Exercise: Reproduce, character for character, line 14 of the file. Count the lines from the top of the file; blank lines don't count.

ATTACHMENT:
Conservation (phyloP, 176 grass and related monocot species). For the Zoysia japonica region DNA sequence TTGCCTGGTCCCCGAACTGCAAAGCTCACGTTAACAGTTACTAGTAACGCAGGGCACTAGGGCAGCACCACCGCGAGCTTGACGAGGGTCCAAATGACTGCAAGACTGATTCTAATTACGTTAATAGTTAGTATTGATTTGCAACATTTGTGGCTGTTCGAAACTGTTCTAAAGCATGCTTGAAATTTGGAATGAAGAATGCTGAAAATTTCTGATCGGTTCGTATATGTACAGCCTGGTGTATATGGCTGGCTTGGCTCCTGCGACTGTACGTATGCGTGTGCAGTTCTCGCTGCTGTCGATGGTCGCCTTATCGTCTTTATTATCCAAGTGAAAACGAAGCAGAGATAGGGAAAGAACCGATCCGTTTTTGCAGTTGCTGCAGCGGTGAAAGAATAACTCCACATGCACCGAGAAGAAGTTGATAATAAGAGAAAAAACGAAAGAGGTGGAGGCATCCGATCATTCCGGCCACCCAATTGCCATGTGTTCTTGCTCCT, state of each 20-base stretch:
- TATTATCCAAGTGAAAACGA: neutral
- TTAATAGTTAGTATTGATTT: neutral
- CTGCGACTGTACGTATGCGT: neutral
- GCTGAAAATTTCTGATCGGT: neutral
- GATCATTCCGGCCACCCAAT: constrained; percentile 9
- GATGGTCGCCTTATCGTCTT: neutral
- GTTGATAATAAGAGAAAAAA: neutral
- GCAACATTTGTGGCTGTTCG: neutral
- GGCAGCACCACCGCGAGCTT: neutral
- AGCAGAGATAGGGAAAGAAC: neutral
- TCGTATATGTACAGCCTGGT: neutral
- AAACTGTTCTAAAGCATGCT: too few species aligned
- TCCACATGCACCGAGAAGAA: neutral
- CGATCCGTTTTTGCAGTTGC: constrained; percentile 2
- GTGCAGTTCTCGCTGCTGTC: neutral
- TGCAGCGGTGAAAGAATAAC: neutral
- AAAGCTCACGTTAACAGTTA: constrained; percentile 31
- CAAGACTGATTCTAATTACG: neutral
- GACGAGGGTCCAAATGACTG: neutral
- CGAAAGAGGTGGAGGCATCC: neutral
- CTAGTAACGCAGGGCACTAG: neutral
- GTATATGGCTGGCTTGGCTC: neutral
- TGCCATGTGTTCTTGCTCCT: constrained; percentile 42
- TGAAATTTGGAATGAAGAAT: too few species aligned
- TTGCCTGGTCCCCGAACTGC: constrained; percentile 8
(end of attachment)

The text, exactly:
- TCCACATGCACCGAGAAGAA: neutral